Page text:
Virgin Media have announced the rollout of their ultrafast gigabit broadband. This month 100,000 homes across Southampton have been used to test launch the service ahead of a national rollout plan.
Don’t worry though! Virgin will extend the service to other cities in the coming months. The cable ISP has stated the aim is to have 15 million homes join the ‘Gig1’ footprint by 2021.
Virgin are doing this to get ahead of technology that will rely on high-speed gigabit broadband connections. They said in a press release:
“this service provides the connectivity needed for future applications like 8K streaming, cloud gaming and virtual reality telepresence without the need to excavate roads and streets to install new cables.”
By preparing in advance for new technology Virgin reduce costs down the line for installation. This saving should be reflected in helping to keep the future install price lower for consumers.
Last week The Telegraph reported that multiple sources claim Boris Johnson will announce multi billion pound funding for rural gigabit broadband set up. This makes sense with various schemes for ‘rural connectivity’ being announced in recent years.
Nicky Morgan MP, Secretary of State for Digital, Culture, Media and Sport said:
FTTB vs FTTP
Full-fibre or Cable ISPs like Virgin Media, have tried to come up with a couple of ways to reduce the high cost of installation. For example, ‘fibre-to-the-building’ (FTTB) is a bit more of an economical option for buildings with multiple homes or businesses than ‘fibre-to-the-premises’ (FTTP).
Each method relies on installing fibre cables and hardware in a central location for consumers or businesses to access. However they differ in efficiency and price for consumers.
FTTP is the ‘traditional’ method of laying cables in streets, with branches to each individual property. If there are already cables nearby you don’t have to pay high install fees, however it may mean the first person to have full-fibre had to pay the high install fees. And you thought your street’s parking space politics were bad enough!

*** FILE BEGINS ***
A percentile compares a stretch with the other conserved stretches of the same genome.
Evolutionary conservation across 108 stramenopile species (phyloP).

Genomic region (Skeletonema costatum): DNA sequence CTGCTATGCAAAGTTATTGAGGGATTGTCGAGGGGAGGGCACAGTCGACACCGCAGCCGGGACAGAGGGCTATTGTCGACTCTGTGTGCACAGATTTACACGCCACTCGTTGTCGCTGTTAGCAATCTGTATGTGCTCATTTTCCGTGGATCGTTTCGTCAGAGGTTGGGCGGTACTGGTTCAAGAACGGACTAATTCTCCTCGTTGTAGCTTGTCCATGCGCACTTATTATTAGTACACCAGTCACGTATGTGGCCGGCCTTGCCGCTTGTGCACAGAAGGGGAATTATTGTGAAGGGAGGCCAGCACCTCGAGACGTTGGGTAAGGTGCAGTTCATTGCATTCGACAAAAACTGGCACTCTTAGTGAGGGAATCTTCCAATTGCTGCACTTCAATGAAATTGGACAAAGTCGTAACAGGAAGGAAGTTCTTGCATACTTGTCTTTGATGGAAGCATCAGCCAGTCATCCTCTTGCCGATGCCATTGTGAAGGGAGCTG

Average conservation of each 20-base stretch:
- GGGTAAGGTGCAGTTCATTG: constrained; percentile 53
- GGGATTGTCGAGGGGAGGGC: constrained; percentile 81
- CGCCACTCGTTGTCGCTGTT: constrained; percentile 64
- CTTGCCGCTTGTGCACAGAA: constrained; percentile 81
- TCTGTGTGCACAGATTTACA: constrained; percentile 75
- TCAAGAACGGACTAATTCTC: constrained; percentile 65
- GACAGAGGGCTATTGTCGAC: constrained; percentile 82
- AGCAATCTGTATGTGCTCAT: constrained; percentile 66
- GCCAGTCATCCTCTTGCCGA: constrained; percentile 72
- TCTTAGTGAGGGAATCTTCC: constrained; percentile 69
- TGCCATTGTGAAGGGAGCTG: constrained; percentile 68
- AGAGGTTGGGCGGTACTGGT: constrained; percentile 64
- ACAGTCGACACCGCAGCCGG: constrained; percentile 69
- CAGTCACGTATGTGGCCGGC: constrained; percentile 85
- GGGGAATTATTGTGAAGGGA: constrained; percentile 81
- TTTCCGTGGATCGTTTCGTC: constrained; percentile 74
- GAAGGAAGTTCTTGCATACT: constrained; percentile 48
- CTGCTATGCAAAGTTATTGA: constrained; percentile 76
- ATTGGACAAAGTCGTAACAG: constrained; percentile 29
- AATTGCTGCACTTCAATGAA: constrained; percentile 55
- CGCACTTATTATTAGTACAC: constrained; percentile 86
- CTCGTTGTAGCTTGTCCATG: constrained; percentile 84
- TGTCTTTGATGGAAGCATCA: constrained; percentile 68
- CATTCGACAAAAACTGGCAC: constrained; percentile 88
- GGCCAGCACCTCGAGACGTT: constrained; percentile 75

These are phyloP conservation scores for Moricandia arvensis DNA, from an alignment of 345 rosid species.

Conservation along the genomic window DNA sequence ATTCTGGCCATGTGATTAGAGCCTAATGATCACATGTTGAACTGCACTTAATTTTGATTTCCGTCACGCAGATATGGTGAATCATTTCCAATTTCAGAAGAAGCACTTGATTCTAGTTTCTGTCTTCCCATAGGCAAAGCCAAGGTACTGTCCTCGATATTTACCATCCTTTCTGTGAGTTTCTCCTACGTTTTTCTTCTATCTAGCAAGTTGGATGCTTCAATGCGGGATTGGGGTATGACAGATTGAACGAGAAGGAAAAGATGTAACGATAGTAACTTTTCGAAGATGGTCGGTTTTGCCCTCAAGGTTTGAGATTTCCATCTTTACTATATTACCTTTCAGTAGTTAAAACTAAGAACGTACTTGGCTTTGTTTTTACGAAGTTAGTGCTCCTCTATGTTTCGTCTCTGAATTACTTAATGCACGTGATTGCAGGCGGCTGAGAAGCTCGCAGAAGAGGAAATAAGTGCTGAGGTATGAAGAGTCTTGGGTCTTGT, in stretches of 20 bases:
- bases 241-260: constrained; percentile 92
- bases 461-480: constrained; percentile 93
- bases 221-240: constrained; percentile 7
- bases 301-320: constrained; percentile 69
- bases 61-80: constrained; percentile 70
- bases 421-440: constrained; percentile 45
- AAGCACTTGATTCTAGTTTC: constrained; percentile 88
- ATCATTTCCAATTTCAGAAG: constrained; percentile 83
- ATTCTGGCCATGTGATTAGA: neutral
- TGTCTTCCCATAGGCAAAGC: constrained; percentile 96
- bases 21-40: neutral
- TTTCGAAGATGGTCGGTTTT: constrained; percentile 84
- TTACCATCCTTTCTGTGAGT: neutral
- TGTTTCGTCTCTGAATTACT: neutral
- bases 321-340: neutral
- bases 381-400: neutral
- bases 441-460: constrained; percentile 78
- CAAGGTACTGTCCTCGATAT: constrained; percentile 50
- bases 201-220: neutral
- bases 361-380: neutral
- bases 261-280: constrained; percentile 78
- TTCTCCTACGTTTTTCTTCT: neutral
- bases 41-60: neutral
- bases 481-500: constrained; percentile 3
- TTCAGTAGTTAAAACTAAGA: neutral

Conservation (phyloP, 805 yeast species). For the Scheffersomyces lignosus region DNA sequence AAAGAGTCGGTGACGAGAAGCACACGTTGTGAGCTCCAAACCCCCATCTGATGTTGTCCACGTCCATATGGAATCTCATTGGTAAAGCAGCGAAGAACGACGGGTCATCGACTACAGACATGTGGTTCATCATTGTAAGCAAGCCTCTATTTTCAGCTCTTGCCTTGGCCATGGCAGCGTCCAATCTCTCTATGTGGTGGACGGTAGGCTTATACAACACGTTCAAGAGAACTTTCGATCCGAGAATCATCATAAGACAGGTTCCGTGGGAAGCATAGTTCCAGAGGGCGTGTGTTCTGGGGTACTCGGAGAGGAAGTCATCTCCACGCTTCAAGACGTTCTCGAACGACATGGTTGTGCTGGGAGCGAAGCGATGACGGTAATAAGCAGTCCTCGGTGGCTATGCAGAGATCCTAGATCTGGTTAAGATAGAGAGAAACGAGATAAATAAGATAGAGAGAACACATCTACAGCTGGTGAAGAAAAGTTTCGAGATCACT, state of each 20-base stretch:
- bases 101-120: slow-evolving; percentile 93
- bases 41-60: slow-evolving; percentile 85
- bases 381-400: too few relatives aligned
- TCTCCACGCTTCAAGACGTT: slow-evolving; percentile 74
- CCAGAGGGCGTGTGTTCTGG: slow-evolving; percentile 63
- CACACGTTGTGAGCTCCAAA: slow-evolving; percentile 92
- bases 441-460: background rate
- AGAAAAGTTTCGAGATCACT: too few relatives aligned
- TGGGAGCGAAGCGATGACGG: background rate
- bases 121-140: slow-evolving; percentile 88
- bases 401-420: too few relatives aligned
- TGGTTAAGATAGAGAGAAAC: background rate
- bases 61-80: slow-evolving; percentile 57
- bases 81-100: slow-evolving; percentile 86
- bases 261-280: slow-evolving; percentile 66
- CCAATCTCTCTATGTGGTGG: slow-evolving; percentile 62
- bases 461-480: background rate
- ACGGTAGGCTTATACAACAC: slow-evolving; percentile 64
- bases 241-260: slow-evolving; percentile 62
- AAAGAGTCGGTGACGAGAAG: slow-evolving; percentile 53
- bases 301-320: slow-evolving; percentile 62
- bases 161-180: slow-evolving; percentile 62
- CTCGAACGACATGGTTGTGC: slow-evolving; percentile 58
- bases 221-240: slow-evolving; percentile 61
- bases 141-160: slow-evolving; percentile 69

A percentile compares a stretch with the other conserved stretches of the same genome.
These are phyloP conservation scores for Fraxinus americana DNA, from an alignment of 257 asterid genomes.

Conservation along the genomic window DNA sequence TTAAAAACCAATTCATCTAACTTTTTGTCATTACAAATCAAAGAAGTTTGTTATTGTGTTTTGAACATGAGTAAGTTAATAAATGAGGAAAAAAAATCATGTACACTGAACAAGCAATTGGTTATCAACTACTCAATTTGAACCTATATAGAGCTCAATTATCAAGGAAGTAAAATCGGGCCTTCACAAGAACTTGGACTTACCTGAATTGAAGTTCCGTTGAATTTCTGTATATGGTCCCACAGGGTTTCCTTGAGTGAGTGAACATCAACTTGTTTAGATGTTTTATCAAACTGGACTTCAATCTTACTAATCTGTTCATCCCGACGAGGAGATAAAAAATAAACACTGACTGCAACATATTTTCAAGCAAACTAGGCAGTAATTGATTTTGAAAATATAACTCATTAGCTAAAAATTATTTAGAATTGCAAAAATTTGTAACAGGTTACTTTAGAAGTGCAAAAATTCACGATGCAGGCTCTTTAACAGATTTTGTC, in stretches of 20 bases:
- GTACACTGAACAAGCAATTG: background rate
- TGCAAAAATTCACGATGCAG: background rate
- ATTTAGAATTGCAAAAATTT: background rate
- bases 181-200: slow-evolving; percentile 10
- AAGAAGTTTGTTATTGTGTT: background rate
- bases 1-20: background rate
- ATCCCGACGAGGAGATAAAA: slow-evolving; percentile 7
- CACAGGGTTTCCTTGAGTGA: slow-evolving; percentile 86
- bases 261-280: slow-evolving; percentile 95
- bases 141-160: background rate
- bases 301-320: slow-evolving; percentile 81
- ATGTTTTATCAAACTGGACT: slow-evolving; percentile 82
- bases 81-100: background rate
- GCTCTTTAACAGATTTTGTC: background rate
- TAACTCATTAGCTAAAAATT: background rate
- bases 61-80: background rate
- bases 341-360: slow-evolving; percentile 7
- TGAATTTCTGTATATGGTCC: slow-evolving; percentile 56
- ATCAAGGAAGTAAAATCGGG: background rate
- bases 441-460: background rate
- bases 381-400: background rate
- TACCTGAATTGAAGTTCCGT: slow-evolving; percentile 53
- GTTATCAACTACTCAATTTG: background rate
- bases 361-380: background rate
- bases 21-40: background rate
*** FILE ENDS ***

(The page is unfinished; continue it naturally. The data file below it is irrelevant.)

FTTP obviously isn’t as fair to people in rural areas or early adopters to new broadband technology. This is why schemes to encourage rural connectivity are being championed by the government and NGO’s.
An option like FTTB often works out cheaper for the consumer as it means installing in a central location i.e. a block of flats and charging a subscription to connect. Individual homes or businesses in the building may not be directly connected to the fibre network, but may still take advantage of much higher speeds.
So where / when can I get it?
If you’re not in Southampton or aren’t with Virgin Media there are other options!
At the moment gigabit FTTB/FTTP is available in over 250 London postcode areas and areas of some larger cities like Bristol, Cardiff, Leeds, Liverpool, Manchester and Reading. This is often provided by relative newcomers such as Hyperoptic, although BT and Openreach are also in the process of rolling out full-fibre connectivity.
Hyperoptic offer FTTP deals on 12-month and rolling monthly contracts.
If you live in a flat and FTTB isn’t in your block yet you can ask your landlord. If enough residents request a superfast gigabit broadband connection it’s more likely that ISP’s will install in your building.
So start knocking on your neighbours doors if you’re desperate for superfast connection!
If you don’t live in a city
Full-fibre ISP Gigaclear provides gigabit broadband for some rural communities (as well as many urban homes) with their FTTP Fibre services.
Gigaclear is working on expanding its network across the UK so keep checking for the latest deals if it isn’t with you yet!
You can check whether Gigaclear, Hyperoptic or Virgin offer ultrafast broadband in your area using the postcode search below.